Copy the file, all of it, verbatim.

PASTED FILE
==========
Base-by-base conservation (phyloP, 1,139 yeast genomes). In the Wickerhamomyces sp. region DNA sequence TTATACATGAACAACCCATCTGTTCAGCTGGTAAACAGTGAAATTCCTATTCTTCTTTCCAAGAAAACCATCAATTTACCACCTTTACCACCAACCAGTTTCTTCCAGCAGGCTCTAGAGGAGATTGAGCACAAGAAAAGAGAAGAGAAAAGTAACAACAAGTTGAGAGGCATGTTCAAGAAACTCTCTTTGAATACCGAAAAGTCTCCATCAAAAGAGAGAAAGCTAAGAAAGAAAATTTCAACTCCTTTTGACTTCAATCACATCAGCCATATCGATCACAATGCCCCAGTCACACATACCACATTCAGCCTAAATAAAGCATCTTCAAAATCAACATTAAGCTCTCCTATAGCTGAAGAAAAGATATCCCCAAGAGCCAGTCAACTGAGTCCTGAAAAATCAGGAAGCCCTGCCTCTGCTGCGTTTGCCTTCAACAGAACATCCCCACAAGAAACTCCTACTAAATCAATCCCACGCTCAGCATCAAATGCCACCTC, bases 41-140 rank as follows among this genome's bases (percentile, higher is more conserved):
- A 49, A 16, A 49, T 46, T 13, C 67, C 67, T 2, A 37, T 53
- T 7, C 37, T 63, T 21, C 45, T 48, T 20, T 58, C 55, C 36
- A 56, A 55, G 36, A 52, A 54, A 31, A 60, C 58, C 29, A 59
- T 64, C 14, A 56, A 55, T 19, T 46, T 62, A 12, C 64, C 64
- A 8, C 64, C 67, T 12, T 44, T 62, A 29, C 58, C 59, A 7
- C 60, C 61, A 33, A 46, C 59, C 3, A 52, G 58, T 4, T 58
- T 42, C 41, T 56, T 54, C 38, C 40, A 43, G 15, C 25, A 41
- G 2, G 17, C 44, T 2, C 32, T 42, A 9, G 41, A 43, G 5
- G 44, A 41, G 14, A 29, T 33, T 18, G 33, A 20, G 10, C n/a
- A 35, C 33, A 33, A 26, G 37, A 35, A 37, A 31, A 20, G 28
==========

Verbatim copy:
Base-by-base conservation (phyloP, 1,139 yeast genomes). In the Wickerhamomyces sp. region DNA sequence TTATACATGAACAACCCATCTGTTCAGCTGGTAAACAGTGAAATTCCTATTCTTCTTTCCAAGAAAACCATCAATTTACCACCTTTACCACCAACCAGTTTCTTCCAGCAGGCTCTAGAGGAGATTGAGCACAAGAAAAGAGAAGAGAAAAGTAACAACAAGTTGAGAGGCATGTTCAAGAAACTCTCTTTGAATACCGAAAAGTCTCCATCAAAAGAGAGAAAGCTAAGAAAGAAAATTTCAACTCCTTTTGACTTCAATCACATCAGCCATATCGATCACAATGCCCCAGTCACACATACCACATTCAGCCTAAATAAAGCATCTTCAAAATCAACATTAAGCTCTCCTATAGCTGAAGAAAAGATATCCCCAAGAGCCAGTCAACTGAGTCCTGAAAAATCAGGAAGCCCTGCCTCTGCTGCGTTTGCCTTCAACAGAACATCCCCACAAGAAACTCCTACTAAATCAATCCCACGCTCAGCATCAAATGCCACCTC, bases 41-140 rank as follows among this genome's bases (percentile, higher is more conserved):
- A 49, A 16, A 49, T 46, T 13, C 67, C 67, T 2, A 37, T 53
- T 7, C 37, T 63, T 21, C 45, T 48, T 20, T 58, C 55, C 36
- A 56, A 55, G 36, A 52, A 54, A 31, A 60, C 58, C 29, A 59
- T 64, C 14, A 56, A 55, T 19, T 46, T 62, A 12, C 64, C 64
- A 8, C 64, C 67, T 12, T 44, T 62, A 29, C 58, C 59, A 7
- C 60, C 61, A 33, A 46, C 59, C 3, A 52, G 58, T 4, T 58
- T 42, C 41, T 56, T 54, C 38, C 40, A 43, G 15, C 25, A 41
- G 2, G 17, C 44, T 2, C 32, T 42, A 9, G 41, A 43, G 5
- G 44, A 41, G 14, A 29, T 33, T 18, G 33, A 20, G 10, C n/a
- A 35, C 33, A 33, A 26, G 37, A 35, A 37, A 31, A 20, G 28